Tilak Ram’s humble place in Hashimpura sheltered over 12 Muslims, including many who had no idea what was happening in the by-lanes.
It was May 22, 1987. The Provincial Armed Constabulary (PAC) along with the Army had surrounded Hashimpura, a settlement in Meerut. The five lanes where Muslims lived had no rear exit, so there was no escape route.
The Army was searching every house. Muslim men, old, young and children were coming on to the road with their hands raised.
Women were on the rooftops, crying, begging the PAC to let go of their men.
Amid all this horror there was one house where Muslims were safe. Tilak Ram’s humble place sheltered over 12 Muslims, including many who had no idea what was happening in the by-lanes.
When some of their fellow community members were herded into a yellow PAC truck, only to be murdered in cold blood in the next few hours, about 12 people managed to save their lives.
“Thankfully, the Army didn’t search our house. There were about 12 people who stayed with us on that terrible day, May 22,” says Ram, in his late sixties now.
The twelve people left Ram’s house only after the curfew was relaxed. Nayeemuddin, one of them, is all praise for Ram.
“He not only saved people’s lives but became a symbol of Hindu-Muslim amity,” he says.
A Delhi court on March 21, 2015 acquitted all 16 accused in the 28-year-old case. All the acquitted are former personnel of the PAC.
Massacre shattered syncretic culture, says neighbour
Ram’s house, which provided sanctuary to 12 Muslims during the PAC-Army search at Hashimpura in 1987, was not a pucca one then but just brick walls covered by an asbestos sheet. It is located right at the front portion of Hashimpura and welcomes anybody visiting what has become now largely a Muslim ghetto. But that was not the situation before May 1987. Many more Hindus used to stay in Hashimpura.
The riots and communal tension due to the Ramjanmabhoomi-Babri Masjid row, and the massacre changed the demography of Hashimpura, says Sher Ali, a tailor master whose shop ‘Gulmarg tailors’, is next to Ram’s house.
Sitting next to his neighbour on a flat wooden charpoy, Ali, with a big picture of goddess Kaali in the background, talks about the history of Hashimpura.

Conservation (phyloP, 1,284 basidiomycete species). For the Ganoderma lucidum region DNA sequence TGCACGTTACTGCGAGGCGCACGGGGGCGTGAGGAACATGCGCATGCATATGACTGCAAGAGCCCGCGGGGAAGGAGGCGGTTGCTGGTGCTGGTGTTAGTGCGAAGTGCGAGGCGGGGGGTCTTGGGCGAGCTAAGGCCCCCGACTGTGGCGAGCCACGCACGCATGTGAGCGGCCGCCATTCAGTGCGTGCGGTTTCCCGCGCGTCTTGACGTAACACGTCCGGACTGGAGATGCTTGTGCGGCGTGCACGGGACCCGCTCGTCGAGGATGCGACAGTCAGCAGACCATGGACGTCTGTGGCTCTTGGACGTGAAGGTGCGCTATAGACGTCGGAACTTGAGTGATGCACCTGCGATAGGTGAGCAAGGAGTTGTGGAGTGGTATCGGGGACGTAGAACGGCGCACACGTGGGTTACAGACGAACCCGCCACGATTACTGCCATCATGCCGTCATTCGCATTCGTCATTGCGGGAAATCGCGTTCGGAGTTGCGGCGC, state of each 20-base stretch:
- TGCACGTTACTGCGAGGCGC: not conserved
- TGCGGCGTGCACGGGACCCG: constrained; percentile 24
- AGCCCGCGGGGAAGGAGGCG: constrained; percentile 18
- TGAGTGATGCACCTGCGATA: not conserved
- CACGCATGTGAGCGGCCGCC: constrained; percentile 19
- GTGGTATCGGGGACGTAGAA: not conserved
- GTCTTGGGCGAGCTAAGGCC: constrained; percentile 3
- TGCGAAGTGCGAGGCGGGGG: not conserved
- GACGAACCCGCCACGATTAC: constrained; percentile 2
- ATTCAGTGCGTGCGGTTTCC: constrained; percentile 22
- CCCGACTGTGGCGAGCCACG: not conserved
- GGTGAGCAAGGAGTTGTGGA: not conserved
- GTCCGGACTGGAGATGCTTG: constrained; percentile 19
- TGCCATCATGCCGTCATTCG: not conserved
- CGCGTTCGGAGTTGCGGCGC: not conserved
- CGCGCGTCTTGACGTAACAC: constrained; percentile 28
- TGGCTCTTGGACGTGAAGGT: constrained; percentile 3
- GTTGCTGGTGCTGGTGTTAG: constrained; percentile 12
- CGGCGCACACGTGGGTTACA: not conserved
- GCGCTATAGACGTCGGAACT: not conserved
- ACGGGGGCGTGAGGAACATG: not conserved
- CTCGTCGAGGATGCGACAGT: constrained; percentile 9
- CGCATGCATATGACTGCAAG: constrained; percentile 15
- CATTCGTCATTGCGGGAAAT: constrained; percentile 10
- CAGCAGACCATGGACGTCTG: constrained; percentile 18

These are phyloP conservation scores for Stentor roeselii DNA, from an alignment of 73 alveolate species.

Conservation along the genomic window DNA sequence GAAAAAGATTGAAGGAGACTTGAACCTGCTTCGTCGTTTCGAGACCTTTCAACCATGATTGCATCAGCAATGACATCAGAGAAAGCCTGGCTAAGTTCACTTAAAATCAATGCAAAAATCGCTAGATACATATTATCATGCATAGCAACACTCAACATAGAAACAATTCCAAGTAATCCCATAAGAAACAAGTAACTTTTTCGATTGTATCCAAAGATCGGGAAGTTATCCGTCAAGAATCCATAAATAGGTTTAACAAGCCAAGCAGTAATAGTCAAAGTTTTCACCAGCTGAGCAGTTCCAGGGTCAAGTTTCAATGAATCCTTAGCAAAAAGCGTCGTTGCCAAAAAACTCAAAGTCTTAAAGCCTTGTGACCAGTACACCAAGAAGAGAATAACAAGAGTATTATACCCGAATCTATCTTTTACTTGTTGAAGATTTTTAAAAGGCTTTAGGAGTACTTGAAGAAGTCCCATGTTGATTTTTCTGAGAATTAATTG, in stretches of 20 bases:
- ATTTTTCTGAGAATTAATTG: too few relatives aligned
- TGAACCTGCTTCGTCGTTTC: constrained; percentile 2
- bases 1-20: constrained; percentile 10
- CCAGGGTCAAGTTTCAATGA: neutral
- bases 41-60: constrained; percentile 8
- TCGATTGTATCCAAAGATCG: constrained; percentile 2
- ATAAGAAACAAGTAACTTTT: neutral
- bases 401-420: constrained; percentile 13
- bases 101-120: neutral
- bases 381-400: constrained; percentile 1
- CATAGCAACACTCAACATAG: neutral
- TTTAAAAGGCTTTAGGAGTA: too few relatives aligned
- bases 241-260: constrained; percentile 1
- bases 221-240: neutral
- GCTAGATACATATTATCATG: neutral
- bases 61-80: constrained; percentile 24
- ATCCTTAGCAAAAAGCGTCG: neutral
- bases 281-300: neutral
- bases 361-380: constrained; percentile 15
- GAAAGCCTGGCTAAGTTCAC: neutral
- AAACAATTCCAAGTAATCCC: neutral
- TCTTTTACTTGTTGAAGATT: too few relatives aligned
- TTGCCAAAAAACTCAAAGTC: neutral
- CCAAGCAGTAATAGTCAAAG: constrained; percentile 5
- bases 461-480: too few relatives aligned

“What used to be a live example of ganga-jamuni tehzeeb, syncretic Indian culture, gradually turned into a ghetto which came to stand for victimhood of the minority community and its constant search for justice for the massacre of 42 innocent people,” says Ali, while remembering the “good old days” when people didn’t use to be Hindu or Muslim but “friends” whose “houses and hearts” were always open for each other.
Ram, who sacrificed a goat for his favourite goddess Kali on Ramnavami on Saturday became nostalgic. “It was fun to live in those times. Ali and me belong to those times and feel a bit suffocated now,” he gestures towards Ali. Together they looked like a rare specimen from the past. “There was no question of any conflict. Muslims and Hindus used to be religious but not intolerant.”
“Satasi ke kaand ne sab kucch badal diya, ham sabke liye. (The massacre of 1987 changed our lives, lives of both Muslims and Hindus,” he says.)
“There used to be religious clashes and communal riots but then things used to calm down. But the massacre of 1987 shook Muslims from inside and even the slightest of tension used to scare us,” says Ali, a man in his early sixties.
When this correspondent begins to take leave, Ram says, “My father Jas Ram was born here and died here. I was born here and I will die here only, as a resident of Hashimpura.”
Ram has a visitor: Sanjay also a resident of Hashimpura, in one of its inner by-lanes. He was just four when the massacre happened. He is happy that his father chose not to leave the area unlike his fellow community members after 1987. He says the situation is not as bad as people think. His best friend is Babu Khan.
“Hatred is in people’s minds and not in their hearts,” he remarks, indicating that all is not lost in Hashimpura.